At Duo, we are looking for enthusiastic engineers who are good team players and who will increase our diversity of identity and thought. We can teach people the skills found on technical resumes, but it’s much harder to teach someone to be a good team member who is excited to solve hard problems.
Career Fairs, While Necessary, Don’t Cut It
In order to recruit successfully at universities, we have found that we need to look beyond career fairs.
We need to be in events and spaces with increased time to interact with students, which allows us to have higher quality conversations. We need to be in spaces with talent pools of higher identity and thought diversity, and with fewer competing companies looking to hire the same students. Finally, we want to be in spaces that are human-focused, not GPA-focused.
Go Beyond Career Fairs and Seek Out Your Ideal Candidates
One place we’ve found that fits all of these criteria is the University of Michigan’s Introduction to Computer Science (EECS 183) course. This course is the third largest at the university, and prides itself on being at nearly gender parity, according to William Arthur, EECS 183 Lecturer at the University of Michigan. The course staff has worked hard to attract students from a wide variety of backgrounds and majors.
At the end of every semester, the course holds a final showcase where groups of students present projects they’ve been working on as teammates - everything from full-sized, arduino-powered Dance Dance Revolution (DDR) to AI-powered messaging apps that help users communicate in their non-native language.
Duo has been sponsoring the University of Michigan’s EECS 183 showcase for the last four semesters because it succeeds as a great place to build connections with diverse, passionate engineers.
We are one of a handful of companies sponsoring the showcase in order to drastically increase our face time and have meaningful conversations with students. In these conversations, we talk with students about the work they have accomplished and the ways they’ve worked together as teams. It’s easy to see which people are passionate about their projects and work well together, making them good potential Duo hires. Since we start these conversations in such a diverse venue, we are in a great position to recruit in alignment with our values. We also have a lot of fun because we are as passionate about software engineering as the students!
These kinds of events are well worth our time. At the EECS 183 showcase, we meet with primarily first and second year students. Meeting with these students early on means they’re familiar with our brand and mission long before they attend career fairs. By the time they’re looking for internships or full time positions, they are already excited to work together with us. After each showcase, we’ve started conversations with students and set up opportunities to visit our offices, attend Duo-hosted events, and to start engaging with our internship program.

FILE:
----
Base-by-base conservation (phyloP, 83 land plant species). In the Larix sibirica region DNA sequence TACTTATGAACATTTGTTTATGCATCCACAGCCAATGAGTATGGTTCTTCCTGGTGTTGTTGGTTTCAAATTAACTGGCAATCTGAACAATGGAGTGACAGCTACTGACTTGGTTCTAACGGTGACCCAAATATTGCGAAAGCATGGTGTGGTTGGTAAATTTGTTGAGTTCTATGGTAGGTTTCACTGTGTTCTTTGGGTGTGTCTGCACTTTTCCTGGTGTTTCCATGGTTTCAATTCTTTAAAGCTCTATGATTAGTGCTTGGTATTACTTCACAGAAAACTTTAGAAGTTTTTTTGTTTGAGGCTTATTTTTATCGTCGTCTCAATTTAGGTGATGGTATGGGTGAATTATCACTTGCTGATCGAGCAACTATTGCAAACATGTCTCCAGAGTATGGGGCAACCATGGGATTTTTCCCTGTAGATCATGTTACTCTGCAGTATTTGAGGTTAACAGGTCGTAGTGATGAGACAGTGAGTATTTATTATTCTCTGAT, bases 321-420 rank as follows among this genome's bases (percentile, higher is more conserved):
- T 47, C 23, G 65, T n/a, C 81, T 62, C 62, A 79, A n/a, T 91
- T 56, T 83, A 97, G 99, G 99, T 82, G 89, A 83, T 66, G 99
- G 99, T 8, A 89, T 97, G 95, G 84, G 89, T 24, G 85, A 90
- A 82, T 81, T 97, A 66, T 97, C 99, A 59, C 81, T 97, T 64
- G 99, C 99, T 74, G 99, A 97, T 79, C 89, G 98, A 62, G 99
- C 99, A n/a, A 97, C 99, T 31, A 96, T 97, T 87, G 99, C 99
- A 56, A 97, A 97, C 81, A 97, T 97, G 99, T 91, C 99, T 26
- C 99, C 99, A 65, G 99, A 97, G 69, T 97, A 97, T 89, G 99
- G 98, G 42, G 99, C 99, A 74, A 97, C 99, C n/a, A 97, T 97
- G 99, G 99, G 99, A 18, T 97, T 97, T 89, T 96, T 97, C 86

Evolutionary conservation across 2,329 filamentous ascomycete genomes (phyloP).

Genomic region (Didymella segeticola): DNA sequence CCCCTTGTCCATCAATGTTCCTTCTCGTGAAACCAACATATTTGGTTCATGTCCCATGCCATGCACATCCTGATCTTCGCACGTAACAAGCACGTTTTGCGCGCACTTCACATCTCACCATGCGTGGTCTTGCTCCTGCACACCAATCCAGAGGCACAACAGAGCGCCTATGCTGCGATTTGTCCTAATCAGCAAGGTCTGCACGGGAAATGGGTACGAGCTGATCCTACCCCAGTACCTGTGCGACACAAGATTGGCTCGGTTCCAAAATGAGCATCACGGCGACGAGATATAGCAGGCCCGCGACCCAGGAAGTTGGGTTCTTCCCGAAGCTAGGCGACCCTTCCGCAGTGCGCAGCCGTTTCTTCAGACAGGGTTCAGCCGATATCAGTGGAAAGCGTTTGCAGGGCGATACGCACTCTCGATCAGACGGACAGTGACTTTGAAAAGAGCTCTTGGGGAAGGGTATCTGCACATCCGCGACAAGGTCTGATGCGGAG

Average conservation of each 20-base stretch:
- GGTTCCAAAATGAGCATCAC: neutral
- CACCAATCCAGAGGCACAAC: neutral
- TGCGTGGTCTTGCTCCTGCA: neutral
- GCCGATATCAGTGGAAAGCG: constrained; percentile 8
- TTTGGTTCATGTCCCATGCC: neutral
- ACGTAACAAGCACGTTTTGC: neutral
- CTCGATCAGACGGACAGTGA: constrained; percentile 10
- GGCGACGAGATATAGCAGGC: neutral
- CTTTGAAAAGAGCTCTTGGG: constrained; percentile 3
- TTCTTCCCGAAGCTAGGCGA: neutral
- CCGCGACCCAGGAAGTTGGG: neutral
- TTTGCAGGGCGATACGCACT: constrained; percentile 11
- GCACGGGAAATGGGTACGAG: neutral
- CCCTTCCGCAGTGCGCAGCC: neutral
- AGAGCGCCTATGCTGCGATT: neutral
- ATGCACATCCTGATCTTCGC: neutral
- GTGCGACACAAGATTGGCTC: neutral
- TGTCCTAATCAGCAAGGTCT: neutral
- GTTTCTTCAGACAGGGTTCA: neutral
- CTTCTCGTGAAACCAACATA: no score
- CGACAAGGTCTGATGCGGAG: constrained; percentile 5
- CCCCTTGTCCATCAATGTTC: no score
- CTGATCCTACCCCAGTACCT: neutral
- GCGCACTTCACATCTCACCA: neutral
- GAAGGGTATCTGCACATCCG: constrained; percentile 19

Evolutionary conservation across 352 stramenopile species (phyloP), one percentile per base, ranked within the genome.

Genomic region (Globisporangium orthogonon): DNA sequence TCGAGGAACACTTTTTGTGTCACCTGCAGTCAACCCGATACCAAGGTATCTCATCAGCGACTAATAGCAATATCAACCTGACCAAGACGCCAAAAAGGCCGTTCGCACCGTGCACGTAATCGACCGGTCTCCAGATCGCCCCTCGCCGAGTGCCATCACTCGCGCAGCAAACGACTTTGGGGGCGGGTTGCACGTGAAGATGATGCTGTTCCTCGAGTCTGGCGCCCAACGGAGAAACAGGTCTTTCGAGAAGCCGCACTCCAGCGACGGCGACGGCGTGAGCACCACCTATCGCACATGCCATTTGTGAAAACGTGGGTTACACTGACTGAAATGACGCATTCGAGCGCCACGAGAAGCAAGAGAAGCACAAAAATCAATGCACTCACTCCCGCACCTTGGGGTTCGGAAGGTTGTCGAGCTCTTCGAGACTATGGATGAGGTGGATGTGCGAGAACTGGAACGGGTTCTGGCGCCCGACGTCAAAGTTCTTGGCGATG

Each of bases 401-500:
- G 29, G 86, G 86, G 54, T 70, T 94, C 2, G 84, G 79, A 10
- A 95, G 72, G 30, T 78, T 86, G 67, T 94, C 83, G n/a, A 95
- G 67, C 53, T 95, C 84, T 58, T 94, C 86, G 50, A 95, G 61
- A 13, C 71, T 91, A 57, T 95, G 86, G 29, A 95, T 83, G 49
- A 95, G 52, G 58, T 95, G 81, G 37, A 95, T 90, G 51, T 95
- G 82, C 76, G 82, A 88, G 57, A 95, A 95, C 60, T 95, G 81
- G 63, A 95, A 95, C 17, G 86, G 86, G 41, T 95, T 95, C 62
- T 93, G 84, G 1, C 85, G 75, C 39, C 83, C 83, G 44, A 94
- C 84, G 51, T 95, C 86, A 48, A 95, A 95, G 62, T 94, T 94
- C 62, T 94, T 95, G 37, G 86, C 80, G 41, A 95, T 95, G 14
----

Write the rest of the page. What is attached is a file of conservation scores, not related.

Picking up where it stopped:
You Need to Go Where the Talent Is
Go get involved with some of the great organizations across the country like The Society of Women in Engineering (SWE) and the Association of Computing Machinery (ACM). At Duo, we engage with local groups like Girl Develop It, GEECS and Digital Divas. These are all groups where passionate people are putting in overtime to learn about things that interest them. Look for chapters of these organizations near you. Give a talk at their events and become an active sponsor!
You Need to Bring the Talent to Your Office
Duo has been hosting public technical meetups for over 5 years.
We’ve learned that people go to meetups because they’re interested in the culture of technologies; they’re passionate learners; and they’re often working on interesting projects themselves. Moreover, they want to connect with other like-minded people. These are the kinds of people we want to work with.
Successful recruiting is rooted in successful relationships, so go attend, host or sponsor a technical meetup near you.
Our Work Here Isn’t Done
We’re still working toward even better representation of diversity at Duo. We recognize that there is a huge wealth of talent and diversity outside of university recruiting - there are people belonging to the next generation of developers who do not attend universities. If we hope to create a truly inclusive recruitment practice, it’s our responsibility to reach people in all different situations. We're challenged like the rest of the tech community on how to fix inequality in tech teams, but we’re motivated to face this challenge as we hire the next generation of developers.